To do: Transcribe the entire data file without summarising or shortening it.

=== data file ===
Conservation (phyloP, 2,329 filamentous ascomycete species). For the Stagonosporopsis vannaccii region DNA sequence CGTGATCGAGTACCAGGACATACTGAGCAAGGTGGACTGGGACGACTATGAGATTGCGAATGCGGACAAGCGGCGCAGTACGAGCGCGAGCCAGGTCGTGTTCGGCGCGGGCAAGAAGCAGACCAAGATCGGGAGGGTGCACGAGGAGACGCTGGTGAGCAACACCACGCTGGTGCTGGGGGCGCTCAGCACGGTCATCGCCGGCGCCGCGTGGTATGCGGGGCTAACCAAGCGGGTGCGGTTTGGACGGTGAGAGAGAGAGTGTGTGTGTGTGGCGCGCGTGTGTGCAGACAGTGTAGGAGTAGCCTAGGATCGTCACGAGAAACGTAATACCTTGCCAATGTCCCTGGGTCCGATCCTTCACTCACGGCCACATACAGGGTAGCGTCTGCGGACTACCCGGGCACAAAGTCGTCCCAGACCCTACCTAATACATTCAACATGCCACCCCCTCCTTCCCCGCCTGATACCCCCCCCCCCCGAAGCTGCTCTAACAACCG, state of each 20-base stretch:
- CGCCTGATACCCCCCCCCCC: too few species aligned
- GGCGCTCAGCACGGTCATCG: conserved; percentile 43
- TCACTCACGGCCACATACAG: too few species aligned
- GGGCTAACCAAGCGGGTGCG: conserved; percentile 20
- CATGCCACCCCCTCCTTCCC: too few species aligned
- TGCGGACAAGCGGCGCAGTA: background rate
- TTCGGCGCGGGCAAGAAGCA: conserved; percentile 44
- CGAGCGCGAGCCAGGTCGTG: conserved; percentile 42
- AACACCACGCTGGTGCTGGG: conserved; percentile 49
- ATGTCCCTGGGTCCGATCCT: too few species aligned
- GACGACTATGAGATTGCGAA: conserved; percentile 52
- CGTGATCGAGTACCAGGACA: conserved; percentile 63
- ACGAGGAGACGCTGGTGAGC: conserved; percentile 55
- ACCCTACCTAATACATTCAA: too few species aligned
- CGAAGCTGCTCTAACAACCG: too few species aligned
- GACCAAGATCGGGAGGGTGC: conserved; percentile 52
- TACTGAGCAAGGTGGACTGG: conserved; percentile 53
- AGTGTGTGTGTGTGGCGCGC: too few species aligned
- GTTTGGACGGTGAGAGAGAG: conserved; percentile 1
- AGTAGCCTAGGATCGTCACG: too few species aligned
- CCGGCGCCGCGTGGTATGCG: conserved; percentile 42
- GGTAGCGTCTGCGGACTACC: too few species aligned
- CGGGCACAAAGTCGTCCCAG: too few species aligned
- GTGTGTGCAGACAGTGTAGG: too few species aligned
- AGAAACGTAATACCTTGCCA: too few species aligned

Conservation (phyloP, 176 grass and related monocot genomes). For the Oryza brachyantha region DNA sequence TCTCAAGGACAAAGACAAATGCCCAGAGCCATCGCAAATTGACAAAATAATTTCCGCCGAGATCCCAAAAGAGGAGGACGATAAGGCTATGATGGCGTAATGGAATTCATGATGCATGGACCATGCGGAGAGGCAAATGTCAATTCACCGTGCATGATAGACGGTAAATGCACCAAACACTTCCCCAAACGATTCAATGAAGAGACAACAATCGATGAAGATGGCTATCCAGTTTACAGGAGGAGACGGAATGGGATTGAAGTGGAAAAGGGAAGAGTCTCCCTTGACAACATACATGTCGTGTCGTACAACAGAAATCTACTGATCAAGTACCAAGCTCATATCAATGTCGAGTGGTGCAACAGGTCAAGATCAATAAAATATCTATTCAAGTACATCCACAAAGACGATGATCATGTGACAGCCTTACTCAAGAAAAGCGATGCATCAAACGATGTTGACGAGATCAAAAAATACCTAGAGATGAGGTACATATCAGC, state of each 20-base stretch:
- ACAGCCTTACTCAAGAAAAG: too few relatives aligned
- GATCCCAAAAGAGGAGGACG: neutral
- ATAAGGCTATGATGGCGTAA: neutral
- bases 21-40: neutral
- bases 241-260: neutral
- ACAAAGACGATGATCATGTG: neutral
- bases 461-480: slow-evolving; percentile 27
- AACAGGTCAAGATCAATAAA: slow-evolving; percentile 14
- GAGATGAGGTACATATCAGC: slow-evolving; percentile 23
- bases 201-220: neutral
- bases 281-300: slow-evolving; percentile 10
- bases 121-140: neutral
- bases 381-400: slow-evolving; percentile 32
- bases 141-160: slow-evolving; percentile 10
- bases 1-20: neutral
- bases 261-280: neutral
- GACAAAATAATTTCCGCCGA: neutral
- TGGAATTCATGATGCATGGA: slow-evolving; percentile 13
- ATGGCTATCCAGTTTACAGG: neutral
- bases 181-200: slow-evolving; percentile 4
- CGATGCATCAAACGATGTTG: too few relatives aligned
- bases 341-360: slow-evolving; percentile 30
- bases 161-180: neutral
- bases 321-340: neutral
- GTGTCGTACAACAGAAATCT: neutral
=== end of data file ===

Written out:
Conservation (phyloP, 2,329 filamentous ascomycete species). For the Stagonosporopsis vannaccii region DNA sequence CGTGATCGAGTACCAGGACATACTGAGCAAGGTGGACTGGGACGACTATGAGATTGCGAATGCGGACAAGCGGCGCAGTACGAGCGCGAGCCAGGTCGTGTTCGGCGCGGGCAAGAAGCAGACCAAGATCGGGAGGGTGCACGAGGAGACGCTGGTGAGCAACACCACGCTGGTGCTGGGGGCGCTCAGCACGGTCATCGCCGGCGCCGCGTGGTATGCGGGGCTAACCAAGCGGGTGCGGTTTGGACGGTGAGAGAGAGAGTGTGTGTGTGTGGCGCGCGTGTGTGCAGACAGTGTAGGAGTAGCCTAGGATCGTCACGAGAAACGTAATACCTTGCCAATGTCCCTGGGTCCGATCCTTCACTCACGGCCACATACAGGGTAGCGTCTGCGGACTACCCGGGCACAAAGTCGTCCCAGACCCTACCTAATACATTCAACATGCCACCCCCTCCTTCCCCGCCTGATACCCCCCCCCCCCGAAGCTGCTCTAACAACCG, state of each 20-base stretch:
- CGCCTGATACCCCCCCCCCC: too few species aligned
- GGCGCTCAGCACGGTCATCG: conserved; percentile 43
- TCACTCACGGCCACATACAG: too few species aligned
- GGGCTAACCAAGCGGGTGCG: conserved; percentile 20
- CATGCCACCCCCTCCTTCCC: too few species aligned
- TGCGGACAAGCGGCGCAGTA: background rate
- TTCGGCGCGGGCAAGAAGCA: conserved; percentile 44
- CGAGCGCGAGCCAGGTCGTG: conserved; percentile 42
- AACACCACGCTGGTGCTGGG: conserved; percentile 49
- ATGTCCCTGGGTCCGATCCT: too few species aligned
- GACGACTATGAGATTGCGAA: conserved; percentile 52
- CGTGATCGAGTACCAGGACA: conserved; percentile 63
- ACGAGGAGACGCTGGTGAGC: conserved; percentile 55
- ACCCTACCTAATACATTCAA: too few species aligned
- CGAAGCTGCTCTAACAACCG: too few species aligned
- GACCAAGATCGGGAGGGTGC: conserved; percentile 52
- TACTGAGCAAGGTGGACTGG: conserved; percentile 53
- AGTGTGTGTGTGTGGCGCGC: too few species aligned
- GTTTGGACGGTGAGAGAGAG: conserved; percentile 1
- AGTAGCCTAGGATCGTCACG: too few species aligned
- CCGGCGCCGCGTGGTATGCG: conserved; percentile 42
- GGTAGCGTCTGCGGACTACC: too few species aligned
- CGGGCACAAAGTCGTCCCAG: too few species aligned
- GTGTGTGCAGACAGTGTAGG: too few species aligned
- AGAAACGTAATACCTTGCCA: too few species aligned

Conservation (phyloP, 176 grass and related monocot genomes). For the Oryza brachyantha region DNA sequence TCTCAAGGACAAAGACAAATGCCCAGAGCCATCGCAAATTGACAAAATAATTTCCGCCGAGATCCCAAAAGAGGAGGACGATAAGGCTATGATGGCGTAATGGAATTCATGATGCATGGACCATGCGGAGAGGCAAATGTCAATTCACCGTGCATGATAGACGGTAAATGCACCAAACACTTCCCCAAACGATTCAATGAAGAGACAACAATCGATGAAGATGGCTATCCAGTTTACAGGAGGAGACGGAATGGGATTGAAGTGGAAAAGGGAAGAGTCTCCCTTGACAACATACATGTCGTGTCGTACAACAGAAATCTACTGATCAAGTACCAAGCTCATATCAATGTCGAGTGGTGCAACAGGTCAAGATCAATAAAATATCTATTCAAGTACATCCACAAAGACGATGATCATGTGACAGCCTTACTCAAGAAAAGCGATGCATCAAACGATGTTGACGAGATCAAAAAATACCTAGAGATGAGGTACATATCAGC, state of each 20-base stretch:
- ACAGCCTTACTCAAGAAAAG: too few relatives aligned
- GATCCCAAAAGAGGAGGACG: neutral
- ATAAGGCTATGATGGCGTAA: neutral
- bases 21-40: neutral
- bases 241-260: neutral
- ACAAAGACGATGATCATGTG: neutral
- bases 461-480: slow-evolving; percentile 27
- AACAGGTCAAGATCAATAAA: slow-evolving; percentile 14
- GAGATGAGGTACATATCAGC: slow-evolving; percentile 23
- bases 201-220: neutral
- bases 281-300: slow-evolving; percentile 10
- bases 121-140: neutral
- bases 381-400: slow-evolving; percentile 32
- bases 141-160: slow-evolving; percentile 10
- bases 1-20: neutral
- bases 261-280: neutral
- GACAAAATAATTTCCGCCGA: neutral
- TGGAATTCATGATGCATGGA: slow-evolving; percentile 13
- ATGGCTATCCAGTTTACAGG: neutral
- bases 181-200: slow-evolving; percentile 4
- CGATGCATCAAACGATGTTG: too few relatives aligned
- bases 341-360: slow-evolving; percentile 30
- bases 161-180: neutral
- bases 321-340: neutral
- GTGTCGTACAACAGAAATCT: neutral